5.2. Upholding Aboriginal Title

The question is, what consequences might a redefinition of territory have for international law and the concept of title to territory? Decisions in the Mabo v. Queensland Case (Australia, 1992) and Calder v. Attorney-General of British Columbia Case (Canada, 1973) have altered the relationships between the Crowns of Australia and Canada and their respective aboriginal peoples. Where, in the 18th and 19th centuries, the common law rule that “possession is proof of title” served to disestablish indigenous communities, these recent cases have distinguished territory from property and ownership ( McNeil, 2019: pp. 163, 187; Reynolds, 1996: pp. ix-15). Instead of an absolute bond between State and territory, as an exclusive State claim to territory, something else is emerging.

In Canada, for example, the Crown court recognizes the rights of both the State of Canada and multiple indigenous nations in land once comfortably the exclusive and sovereign domain of Canada. The Court upholds those indigenous rights granted by treaties in earlier centuries and “un-ceded Indigenous interests in the land”—yet Canada struggles against this “reconciliation.” At the same time that it acknowledges indigenous rights (or title) and opens the door to multiple sources of rights upon the land, the Canadian Crown insists that those indigenous nations recognize the sovereignty of Canada ( Asch, 2002; Slatterly, 2007). Accordingly, Nicholas Blomley (2015: p. 169) asks, “how will the First Nation collectively hold its land?” Canada has proposed a new set of treaties with First Nations, which seek to “reconcile Crown sovereignty and title with un-extinguished aboriginal title.” One of Canada’s recent strategies has been “fee simple,” a form of “freehold Estate” under Common Law that would replace the perhaps messy concept of “Aboriginal title” with “a clear and certain Entitlement” ( Blomley, 2015: p. 171; see also Slatterly, 2007: pp. 268-279). Fee simple would treat indigenous interests in the land as a freehold estate, capable of being inherited and without any restrictions as to who may inherit. Fee simple would represent a legal burden on the title of the Crown. The problem with this proposed solution is that the collective nature of Aboriginal title would be reduced to individual property ownership, for the First Nation would allocate its collective fee simple estate among Nation members as individuals. Blomley (2015: p. 173) argues that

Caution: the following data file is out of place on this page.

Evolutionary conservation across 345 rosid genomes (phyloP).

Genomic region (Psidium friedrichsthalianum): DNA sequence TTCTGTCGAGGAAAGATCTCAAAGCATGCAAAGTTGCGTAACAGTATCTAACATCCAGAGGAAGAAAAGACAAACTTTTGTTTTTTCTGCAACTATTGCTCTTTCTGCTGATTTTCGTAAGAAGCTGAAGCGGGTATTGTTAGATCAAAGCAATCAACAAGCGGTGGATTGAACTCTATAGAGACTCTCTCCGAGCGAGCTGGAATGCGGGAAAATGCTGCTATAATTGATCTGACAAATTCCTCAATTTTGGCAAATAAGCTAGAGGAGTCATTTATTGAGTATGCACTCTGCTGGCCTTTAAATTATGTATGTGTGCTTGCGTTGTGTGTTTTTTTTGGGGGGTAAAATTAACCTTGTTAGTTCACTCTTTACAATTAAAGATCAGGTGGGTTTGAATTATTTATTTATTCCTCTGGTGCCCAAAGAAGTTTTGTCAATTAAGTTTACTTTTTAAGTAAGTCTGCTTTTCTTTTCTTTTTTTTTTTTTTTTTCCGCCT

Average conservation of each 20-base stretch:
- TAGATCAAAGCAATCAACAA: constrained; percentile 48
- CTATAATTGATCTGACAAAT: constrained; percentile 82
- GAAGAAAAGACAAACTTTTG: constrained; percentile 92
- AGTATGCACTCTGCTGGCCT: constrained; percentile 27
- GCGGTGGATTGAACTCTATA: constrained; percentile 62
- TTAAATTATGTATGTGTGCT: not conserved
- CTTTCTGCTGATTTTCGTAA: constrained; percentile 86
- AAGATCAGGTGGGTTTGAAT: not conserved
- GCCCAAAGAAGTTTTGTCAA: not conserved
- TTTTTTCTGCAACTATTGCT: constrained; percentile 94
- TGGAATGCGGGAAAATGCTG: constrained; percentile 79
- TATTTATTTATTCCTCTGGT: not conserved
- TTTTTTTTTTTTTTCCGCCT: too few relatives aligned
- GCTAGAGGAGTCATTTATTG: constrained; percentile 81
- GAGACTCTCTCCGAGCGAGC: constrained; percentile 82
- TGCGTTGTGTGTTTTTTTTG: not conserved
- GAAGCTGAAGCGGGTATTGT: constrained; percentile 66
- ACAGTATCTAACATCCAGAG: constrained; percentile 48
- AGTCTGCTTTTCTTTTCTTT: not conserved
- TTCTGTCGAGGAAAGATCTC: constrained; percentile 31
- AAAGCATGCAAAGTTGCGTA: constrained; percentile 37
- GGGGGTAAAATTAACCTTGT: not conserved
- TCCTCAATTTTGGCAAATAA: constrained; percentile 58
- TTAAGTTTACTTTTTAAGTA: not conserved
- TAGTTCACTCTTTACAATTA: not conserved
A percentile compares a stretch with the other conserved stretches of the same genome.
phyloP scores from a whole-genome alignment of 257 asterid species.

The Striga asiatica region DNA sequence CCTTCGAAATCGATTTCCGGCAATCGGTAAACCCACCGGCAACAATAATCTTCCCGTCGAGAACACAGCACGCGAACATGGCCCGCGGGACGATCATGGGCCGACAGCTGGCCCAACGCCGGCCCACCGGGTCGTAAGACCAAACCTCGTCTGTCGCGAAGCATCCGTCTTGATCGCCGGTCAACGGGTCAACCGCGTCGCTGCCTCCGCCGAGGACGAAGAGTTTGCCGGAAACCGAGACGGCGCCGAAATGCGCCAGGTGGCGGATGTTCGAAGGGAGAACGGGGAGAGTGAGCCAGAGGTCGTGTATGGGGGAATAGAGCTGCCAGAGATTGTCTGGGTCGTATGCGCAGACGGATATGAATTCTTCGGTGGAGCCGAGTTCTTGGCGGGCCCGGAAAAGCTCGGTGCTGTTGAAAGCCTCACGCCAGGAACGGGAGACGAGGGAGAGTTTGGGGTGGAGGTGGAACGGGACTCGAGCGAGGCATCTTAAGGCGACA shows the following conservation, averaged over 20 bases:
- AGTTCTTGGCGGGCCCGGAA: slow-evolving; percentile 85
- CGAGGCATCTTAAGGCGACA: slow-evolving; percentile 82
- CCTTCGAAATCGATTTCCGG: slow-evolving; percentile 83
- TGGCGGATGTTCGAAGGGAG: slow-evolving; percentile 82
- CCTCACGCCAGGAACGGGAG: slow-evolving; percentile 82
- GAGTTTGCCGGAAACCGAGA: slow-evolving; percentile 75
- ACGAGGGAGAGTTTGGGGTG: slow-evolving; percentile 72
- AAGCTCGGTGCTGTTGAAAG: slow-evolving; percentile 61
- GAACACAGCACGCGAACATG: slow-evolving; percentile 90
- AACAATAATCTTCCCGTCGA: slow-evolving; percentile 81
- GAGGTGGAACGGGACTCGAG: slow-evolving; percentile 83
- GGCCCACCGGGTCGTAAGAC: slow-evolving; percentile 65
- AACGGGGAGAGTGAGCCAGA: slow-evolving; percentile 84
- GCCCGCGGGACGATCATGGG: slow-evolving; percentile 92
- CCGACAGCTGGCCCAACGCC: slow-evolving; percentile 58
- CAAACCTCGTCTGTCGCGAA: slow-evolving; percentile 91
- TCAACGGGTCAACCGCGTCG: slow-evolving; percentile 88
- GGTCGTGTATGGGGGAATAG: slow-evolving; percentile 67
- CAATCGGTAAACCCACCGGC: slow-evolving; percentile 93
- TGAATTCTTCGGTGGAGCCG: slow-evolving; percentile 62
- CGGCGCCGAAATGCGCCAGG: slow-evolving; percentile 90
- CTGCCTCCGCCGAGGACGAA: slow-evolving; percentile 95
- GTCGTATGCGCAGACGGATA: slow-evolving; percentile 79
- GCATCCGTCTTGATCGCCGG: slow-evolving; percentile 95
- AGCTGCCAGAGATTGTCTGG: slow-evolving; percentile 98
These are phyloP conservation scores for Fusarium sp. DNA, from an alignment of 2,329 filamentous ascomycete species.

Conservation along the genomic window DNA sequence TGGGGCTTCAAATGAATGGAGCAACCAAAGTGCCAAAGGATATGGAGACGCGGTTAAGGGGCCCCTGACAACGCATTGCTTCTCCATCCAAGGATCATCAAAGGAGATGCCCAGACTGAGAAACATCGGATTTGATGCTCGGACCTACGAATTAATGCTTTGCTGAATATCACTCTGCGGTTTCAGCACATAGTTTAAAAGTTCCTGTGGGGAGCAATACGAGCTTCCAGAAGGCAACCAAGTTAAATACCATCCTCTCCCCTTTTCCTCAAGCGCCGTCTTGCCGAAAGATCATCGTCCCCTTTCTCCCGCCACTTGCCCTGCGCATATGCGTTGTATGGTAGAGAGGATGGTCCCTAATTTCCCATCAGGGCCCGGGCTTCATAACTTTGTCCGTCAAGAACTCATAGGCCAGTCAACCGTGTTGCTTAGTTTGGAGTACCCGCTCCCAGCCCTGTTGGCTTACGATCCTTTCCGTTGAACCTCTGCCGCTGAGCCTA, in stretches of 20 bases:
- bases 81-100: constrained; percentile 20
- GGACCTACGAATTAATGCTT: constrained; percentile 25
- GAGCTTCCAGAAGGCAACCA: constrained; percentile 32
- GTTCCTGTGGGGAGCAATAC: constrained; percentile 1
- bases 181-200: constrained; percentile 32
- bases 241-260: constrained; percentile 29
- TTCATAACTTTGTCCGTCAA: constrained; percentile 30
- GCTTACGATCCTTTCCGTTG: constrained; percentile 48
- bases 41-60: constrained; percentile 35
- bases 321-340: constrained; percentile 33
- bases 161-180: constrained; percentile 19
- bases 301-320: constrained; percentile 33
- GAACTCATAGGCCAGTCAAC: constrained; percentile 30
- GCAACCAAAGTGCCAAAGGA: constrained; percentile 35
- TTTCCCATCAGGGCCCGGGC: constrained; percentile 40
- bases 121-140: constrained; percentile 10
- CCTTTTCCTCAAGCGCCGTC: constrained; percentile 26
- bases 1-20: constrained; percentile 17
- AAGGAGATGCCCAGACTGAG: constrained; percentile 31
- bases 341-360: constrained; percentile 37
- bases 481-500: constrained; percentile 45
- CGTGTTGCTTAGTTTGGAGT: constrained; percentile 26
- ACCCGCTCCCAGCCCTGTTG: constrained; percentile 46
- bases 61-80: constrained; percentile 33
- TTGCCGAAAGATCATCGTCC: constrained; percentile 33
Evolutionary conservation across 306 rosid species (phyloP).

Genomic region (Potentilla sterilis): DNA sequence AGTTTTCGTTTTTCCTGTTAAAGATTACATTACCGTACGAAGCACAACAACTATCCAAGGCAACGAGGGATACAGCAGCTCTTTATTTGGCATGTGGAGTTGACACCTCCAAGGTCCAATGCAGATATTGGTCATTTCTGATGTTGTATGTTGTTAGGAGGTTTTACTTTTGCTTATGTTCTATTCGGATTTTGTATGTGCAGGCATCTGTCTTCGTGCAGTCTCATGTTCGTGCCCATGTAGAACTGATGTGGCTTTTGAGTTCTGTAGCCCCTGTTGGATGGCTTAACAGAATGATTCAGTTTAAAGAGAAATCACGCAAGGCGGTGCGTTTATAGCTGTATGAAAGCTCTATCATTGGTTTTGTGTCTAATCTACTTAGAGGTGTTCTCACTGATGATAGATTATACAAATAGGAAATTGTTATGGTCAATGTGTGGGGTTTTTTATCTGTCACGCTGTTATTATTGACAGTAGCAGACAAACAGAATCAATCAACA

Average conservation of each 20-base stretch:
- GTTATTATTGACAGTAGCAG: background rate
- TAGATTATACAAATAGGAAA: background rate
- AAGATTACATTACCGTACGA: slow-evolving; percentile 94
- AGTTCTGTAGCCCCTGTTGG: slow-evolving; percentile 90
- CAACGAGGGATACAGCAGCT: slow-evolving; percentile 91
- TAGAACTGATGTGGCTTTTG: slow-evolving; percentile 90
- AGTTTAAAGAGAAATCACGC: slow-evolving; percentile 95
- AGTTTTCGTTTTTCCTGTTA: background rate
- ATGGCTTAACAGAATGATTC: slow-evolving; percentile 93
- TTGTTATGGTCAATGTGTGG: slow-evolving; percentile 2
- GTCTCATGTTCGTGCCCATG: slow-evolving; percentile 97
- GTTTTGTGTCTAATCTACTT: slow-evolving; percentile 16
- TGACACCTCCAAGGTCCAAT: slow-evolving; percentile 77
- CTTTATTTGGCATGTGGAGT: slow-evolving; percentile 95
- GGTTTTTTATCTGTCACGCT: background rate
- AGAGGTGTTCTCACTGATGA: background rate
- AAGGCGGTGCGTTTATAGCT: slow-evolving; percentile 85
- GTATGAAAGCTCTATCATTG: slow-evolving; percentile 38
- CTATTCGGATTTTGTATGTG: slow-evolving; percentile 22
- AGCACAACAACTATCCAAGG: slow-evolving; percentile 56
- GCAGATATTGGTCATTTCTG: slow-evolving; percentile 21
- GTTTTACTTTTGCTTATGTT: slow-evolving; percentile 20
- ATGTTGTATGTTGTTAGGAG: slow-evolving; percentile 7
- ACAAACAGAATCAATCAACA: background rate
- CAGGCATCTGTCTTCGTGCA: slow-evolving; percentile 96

The treaty process attempts to bracket the very origin of Aboriginal title, with the Crown beginning from the assumption that a First Nation has some legitimate interest in its traditional territory, and that title need not be proven. However, some form of legible property relationship to its treaty lands must be crafted. This requires that the First Nation enter the space of the common law. To do so is to abandon the world of ambiguity, and enter the domain of legibility and clarity, predicated (of course) on “certainty”.

In other words, “First Nations and their property interests are to be understood as subject to Canadian sovereignty and the common law, not placed outside it” ( Blomley, 2015: p. 174).

Andrea Brighenti (2006: p. 75f) offers an insight that may be helpful to international law. Territory naturalizes the ownership of land, in the manner of property, but territory and property differ in one significant way: Territory is not so much a matter of exclusive enjoyment of certain goods as it is a matter of social relations, based on the State’s dominant authority and enforced through its jurisdiction. Territorial title is thus a mark of sovereignty and, as the case of Canada demonstrates, the land may be shared and multiple parties may have rights to it, but the sovereign State prefers that one authority and one jurisdiction dominate.